Keen identifies three Scottish chroniclers as first mentioning a historic Robin hood. All of them treat him without question as being a historical figure; and they all wrote long after the latest possible date at which he might actually have been alive. In fact they all assign him to the thirteenth century or the years just before it, the period in which we would expect to find him. The first of them is Andrew of Wyntoun, whose Metrical Chronicle was written about the year 1420; he was then an old man and his memory would have taken him back to the middle of the fourteenth century. Under the year 1283 he writes
‘Lytel Jhon and Robyne HudeWaythmen were commended gude:In Yngilwode and BarnysdaleThey oysyd all this time thare travail’
 
The next reference is in Fordun Scotichronicon, which allow older than the Metrical Chronicle was inserted in about 1450 by Walter Bower. He assigns Robin Hood to the years immediately following the revolt of Simon de Montfort, that is to say about 1266. This is a very reasonable conjecture; many of the great Earl of Leicester's followers remained in arms long after his defeat and death at Evesham in 1265, and some of them, as we shall see in due course, seemed to have lived in much the same manner as the legendary outlaws. 'At this time' writes Bower, 'the famous robber Robin Hood, together with Little John and their companions, rose to prominence among those who had been disinherited and banished on account of the revolt. These men the stolid commons remember, at times in the gay mood of comedy, at others in the more solemn tragic vein, and love besides to sing of their deeds in all kinds of romances mimes and snatches.'
 
 
There is no indication of how Bower arrived at his conclusion that Hood was a follower of Montford. He recounts only one incident of Robin 'Hood's life--how he was one day surprised by the sheriff at mass in a chapel in the secluded forest, where a terrific struggle took place, ending in the triumph of the outlaws. This is clearly based on some variant of the traditional story found in the ballad of Robin Hood and the Monk; Bower therefore knew the ballads, and it may have been some now lost passage in one of them which suggested the date to him. But it may equally well have been hearsay or an intelligent guess, and one cannot make very much of it.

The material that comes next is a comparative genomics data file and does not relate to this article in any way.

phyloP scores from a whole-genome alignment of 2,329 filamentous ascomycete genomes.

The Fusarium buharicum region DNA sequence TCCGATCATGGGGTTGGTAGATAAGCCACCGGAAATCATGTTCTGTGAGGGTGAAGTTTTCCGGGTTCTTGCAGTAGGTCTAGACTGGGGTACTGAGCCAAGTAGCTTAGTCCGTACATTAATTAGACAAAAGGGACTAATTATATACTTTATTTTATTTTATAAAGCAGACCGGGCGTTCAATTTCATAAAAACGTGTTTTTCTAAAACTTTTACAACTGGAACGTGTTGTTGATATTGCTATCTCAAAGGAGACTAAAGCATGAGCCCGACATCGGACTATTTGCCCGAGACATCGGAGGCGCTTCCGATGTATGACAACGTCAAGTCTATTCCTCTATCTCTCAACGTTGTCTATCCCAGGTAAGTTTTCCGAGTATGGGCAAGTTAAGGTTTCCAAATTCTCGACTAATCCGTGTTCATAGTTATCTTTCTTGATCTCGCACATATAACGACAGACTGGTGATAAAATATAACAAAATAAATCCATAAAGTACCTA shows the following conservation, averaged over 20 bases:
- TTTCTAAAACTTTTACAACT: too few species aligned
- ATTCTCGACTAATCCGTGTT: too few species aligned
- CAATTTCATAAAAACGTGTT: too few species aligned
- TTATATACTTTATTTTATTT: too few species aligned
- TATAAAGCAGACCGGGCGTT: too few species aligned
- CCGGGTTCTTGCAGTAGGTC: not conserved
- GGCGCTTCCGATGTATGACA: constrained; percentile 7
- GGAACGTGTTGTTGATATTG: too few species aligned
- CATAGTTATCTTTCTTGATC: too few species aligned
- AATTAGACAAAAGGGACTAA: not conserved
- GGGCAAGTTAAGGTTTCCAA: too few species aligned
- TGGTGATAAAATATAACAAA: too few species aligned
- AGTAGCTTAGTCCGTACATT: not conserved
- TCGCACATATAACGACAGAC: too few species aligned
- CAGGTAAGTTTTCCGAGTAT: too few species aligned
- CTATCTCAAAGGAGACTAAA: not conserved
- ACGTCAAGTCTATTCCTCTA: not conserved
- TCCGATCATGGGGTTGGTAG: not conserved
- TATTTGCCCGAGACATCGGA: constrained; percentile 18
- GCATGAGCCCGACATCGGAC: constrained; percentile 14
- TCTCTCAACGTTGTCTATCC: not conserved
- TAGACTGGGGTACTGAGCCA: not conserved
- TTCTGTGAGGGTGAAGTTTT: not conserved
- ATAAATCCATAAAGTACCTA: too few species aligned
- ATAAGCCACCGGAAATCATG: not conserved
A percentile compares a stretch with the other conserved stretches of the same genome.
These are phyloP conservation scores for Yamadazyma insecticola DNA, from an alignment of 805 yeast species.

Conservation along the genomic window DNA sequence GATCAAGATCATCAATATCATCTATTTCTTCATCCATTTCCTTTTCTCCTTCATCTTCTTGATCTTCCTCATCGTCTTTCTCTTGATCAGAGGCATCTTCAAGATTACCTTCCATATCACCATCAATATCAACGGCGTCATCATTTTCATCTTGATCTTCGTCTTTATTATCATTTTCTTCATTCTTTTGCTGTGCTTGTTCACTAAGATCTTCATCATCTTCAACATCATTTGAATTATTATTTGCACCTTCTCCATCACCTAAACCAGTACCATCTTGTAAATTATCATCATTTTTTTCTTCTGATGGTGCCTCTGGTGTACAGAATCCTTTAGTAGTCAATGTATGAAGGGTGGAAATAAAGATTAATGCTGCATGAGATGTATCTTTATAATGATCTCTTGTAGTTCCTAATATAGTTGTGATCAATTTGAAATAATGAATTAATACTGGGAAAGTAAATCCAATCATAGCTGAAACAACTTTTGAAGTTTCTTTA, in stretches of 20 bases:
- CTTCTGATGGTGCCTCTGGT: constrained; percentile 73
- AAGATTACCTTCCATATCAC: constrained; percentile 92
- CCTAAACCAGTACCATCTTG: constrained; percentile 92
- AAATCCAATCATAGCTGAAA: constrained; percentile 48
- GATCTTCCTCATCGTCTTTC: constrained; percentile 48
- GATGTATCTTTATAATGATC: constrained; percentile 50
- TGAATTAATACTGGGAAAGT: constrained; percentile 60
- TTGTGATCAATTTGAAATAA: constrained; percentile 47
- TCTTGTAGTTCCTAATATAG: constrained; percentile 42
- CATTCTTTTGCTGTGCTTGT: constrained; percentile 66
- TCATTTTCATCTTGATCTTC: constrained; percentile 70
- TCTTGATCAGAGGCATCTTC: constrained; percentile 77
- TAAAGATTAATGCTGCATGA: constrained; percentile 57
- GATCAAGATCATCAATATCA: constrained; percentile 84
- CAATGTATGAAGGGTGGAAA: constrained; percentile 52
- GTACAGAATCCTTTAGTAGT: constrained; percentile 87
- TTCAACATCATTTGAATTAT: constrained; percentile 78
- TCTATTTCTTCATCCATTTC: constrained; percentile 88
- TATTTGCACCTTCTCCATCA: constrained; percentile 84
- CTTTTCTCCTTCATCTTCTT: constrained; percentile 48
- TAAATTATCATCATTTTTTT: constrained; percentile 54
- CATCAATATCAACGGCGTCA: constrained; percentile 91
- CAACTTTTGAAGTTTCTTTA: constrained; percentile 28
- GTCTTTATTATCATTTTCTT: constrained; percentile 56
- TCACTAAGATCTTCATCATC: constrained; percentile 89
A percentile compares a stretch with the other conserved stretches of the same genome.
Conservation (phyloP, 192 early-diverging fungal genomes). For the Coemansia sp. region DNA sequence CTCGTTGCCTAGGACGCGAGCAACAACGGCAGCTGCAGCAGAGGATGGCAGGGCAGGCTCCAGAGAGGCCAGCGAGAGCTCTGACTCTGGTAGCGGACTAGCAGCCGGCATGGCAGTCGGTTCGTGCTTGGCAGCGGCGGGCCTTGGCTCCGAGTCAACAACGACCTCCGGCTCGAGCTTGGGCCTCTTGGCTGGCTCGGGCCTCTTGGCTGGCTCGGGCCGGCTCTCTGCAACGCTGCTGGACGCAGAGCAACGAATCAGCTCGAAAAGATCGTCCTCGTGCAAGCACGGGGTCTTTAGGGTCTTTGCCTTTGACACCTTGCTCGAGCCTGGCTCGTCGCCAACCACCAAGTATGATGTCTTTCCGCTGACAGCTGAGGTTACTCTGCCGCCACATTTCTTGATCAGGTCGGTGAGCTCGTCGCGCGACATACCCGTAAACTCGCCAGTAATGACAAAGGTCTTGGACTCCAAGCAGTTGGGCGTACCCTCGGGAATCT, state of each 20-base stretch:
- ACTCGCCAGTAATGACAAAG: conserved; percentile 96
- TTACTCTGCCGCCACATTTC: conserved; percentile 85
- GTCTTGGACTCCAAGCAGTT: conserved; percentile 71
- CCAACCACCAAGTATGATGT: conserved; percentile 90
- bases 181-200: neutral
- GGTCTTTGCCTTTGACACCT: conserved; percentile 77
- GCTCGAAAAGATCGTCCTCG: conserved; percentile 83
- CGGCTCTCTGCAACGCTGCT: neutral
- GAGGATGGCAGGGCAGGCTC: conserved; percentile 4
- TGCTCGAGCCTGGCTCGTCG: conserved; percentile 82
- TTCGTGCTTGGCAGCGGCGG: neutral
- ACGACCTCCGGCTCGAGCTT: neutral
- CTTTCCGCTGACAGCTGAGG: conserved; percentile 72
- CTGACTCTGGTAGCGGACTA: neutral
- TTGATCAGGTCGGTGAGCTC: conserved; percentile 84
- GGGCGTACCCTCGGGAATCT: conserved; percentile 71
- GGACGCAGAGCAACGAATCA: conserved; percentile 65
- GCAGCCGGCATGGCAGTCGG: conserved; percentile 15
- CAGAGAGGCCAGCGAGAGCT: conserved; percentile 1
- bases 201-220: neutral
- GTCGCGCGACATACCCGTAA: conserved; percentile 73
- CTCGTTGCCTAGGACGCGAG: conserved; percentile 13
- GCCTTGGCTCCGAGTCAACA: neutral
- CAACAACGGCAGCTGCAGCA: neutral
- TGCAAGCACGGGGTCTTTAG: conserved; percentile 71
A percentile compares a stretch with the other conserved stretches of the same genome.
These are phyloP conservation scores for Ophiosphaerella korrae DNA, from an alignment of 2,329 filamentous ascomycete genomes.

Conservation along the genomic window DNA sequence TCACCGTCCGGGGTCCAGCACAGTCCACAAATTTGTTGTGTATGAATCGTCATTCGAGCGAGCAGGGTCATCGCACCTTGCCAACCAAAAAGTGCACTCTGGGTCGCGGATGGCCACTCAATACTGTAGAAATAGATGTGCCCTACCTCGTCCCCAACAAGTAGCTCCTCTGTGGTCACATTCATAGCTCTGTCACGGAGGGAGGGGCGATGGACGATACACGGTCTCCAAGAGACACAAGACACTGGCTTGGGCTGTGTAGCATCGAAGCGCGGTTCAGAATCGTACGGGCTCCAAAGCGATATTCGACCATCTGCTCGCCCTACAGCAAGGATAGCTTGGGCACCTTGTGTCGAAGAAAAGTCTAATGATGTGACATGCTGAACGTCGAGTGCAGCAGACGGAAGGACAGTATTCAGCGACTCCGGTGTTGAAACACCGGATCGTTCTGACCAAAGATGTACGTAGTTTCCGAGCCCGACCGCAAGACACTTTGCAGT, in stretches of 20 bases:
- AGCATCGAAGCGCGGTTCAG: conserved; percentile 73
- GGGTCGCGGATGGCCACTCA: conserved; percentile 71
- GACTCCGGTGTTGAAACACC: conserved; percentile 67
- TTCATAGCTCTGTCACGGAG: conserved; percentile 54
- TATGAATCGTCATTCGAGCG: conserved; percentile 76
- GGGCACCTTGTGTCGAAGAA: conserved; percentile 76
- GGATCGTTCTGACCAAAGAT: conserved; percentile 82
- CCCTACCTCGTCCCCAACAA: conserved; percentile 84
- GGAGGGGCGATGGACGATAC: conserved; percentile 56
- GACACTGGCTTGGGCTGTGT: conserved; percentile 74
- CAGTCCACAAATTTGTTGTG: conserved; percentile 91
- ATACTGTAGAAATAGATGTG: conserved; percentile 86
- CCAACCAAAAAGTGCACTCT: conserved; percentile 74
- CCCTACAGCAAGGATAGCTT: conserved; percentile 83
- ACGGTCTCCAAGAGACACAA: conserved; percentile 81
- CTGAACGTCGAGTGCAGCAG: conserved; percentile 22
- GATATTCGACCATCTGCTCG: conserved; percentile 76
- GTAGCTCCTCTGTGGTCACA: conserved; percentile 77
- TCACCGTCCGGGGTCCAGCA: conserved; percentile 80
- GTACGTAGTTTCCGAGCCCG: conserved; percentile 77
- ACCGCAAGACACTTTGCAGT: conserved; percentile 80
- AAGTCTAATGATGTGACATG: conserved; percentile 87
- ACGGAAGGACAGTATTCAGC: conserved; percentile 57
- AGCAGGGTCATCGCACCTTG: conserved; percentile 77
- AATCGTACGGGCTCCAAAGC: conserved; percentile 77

The third Scottish chronicler who wrote about Robin Hood is John Major. His History was published in 1521, and his story preserves a quite independent tradition. He wrote that ‘About the time of King Richard I, according to my estimate, the famous English robbers Robert Hood and Little John were lurking in their woods, preying only on the goods of the wealthy. This Robert retained with him a hundred well armed men, whom a force of four hundred would have hesitated to attempt to dislodge. His deeds are sung all over England‘
. Major has little to add besides commenting on the courtesy of Robin Hood's conduct; ‘He was the prince of robbers, and the most humane‘.
 
 
Several Tudor antiquarians and historians mentioned Robin Hood but seem to rely on the Scottish chroniclers. Richard Grafton (c.1511 - 1572) would seem to be the source of the ‘aristocracy’ of Robin Hood. He claimed that he found in a 'olde and aunciente pamphlet' evidence that Hood was no other than the heir to the Earldom of Huntingdon.